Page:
Functional movement correct and postural realignment enables one to participate in more physical activities now and later in life.  This type of training creates an awareness in how to move correctly, which muscles should be used in each movement, and to what degree.   This awareness is necessary to ensure bad habits do not return or reinforced. 

 

WHAT ARE THE BENEFITS

 

  • Aids Correction of Muscle Imbalances
  • Encourages Correct Movement Pattern
  • Strengthens Deep Stabilising Muscles
  • Aids Prevention of injury
  • Creates a Strong Stable Foundation from which to Move

 

WHAT IS INVOLVED?

 

Strength-related postural work involves a series of exercises devised to strengthen the muscles involved in holding your body parts in their correct position.   Pilates based exercises are used to improve technique and functional control of everyday movements such as squatting, bending over, lunging etc.  Through control, conscious realignment, and repetitive repetitions the muscle is conditioned to the correct movement building mobility and strength.

 

 

Reducing Muscle Imbalances

Pilates based exercises target muscle imbalances which lead the body to be susceptible to injury and poor posture.  Focus remains on the deep stabilising muscles alongside mobilising muscles to aid postural alignment, prevent injuries and maintain strong structural support. 

 

Correcting Function Movement Patterns

Functional exercises are related to the sport or activity you are returning to as well as general functional exercises of daily activities (bending, squatting, lifting, holding).  Exercises based on the principles of Pilates are used to create controlled movements that imitate normal, everyday activities, using light resistance.  Gradually co-ordination and proprioception improves, and as the muscles strengthen the efficiency of the movement increases.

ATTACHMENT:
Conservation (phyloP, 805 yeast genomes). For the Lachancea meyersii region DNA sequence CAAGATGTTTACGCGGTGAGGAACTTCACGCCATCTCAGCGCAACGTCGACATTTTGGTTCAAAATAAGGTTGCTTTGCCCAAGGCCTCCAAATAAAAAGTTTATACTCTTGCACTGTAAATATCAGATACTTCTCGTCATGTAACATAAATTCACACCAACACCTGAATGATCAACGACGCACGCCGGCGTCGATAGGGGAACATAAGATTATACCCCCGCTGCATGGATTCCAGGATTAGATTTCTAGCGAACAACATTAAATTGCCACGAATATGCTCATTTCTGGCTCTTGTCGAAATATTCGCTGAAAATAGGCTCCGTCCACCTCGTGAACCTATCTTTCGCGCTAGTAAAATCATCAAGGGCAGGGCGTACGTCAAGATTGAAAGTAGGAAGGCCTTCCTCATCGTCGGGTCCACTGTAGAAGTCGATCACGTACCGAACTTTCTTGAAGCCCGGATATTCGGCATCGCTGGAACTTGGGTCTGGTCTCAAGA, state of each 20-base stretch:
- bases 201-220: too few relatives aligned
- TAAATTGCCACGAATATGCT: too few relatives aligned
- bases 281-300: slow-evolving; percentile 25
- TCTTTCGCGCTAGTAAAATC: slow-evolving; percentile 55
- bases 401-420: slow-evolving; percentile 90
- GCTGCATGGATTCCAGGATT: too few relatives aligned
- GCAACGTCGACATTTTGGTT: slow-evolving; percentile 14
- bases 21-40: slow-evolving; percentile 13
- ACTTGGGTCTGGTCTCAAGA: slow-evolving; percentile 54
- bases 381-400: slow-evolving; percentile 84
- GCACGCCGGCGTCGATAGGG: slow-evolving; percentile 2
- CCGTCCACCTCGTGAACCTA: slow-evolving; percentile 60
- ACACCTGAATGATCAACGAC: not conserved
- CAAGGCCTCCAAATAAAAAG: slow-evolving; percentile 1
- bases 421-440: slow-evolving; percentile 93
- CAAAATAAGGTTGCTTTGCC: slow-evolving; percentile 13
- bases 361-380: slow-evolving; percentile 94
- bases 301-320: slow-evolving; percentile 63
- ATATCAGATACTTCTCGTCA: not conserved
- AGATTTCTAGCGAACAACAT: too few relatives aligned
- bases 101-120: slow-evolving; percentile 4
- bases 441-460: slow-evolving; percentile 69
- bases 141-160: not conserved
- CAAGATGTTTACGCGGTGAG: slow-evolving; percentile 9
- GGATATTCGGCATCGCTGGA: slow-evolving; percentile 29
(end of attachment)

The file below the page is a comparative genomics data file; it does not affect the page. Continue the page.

Get in touch if you wish to develop greater body awareness aiding more efficient functioning in both everyday life and in training, for now and for your future health and mobility. 

 

Meet Sophie Barrett MSc, BA (Hons), Dip, CertHE

I am a qualified Counselling Psychotherapist, accredited member of the British Association for Counsellors and Psychotherapists (BACP).  As an accredited member I am recognise as having achieved a high standard of knowledge, experience and development in counselling and psychotherapy through my accredited MSc qualification as well as a through a separate rigorous application and assessment process within the BACP.  As a BACP accredited member I receive supervision when in practice and am bound by the BACP Ethical Framework.  

I am a qualified Register of Exercise Professionals (REPs) registered Pilates andPre and Postnatal Pilates instructor and a Level 4 Sports Massage Therapist with membership of the Association of Soft Tissue Therapists.  REPS is an independent public register which recognises the qualifications and expertise of health-enhancing exercise instructors in the UK which provides a system of regulation for instructors and trainers to ensure that they meet the National Occupational Standards.  All professionals on the Register are appropriately qualified and have the knowledge, competence and skills to perform their role effectively.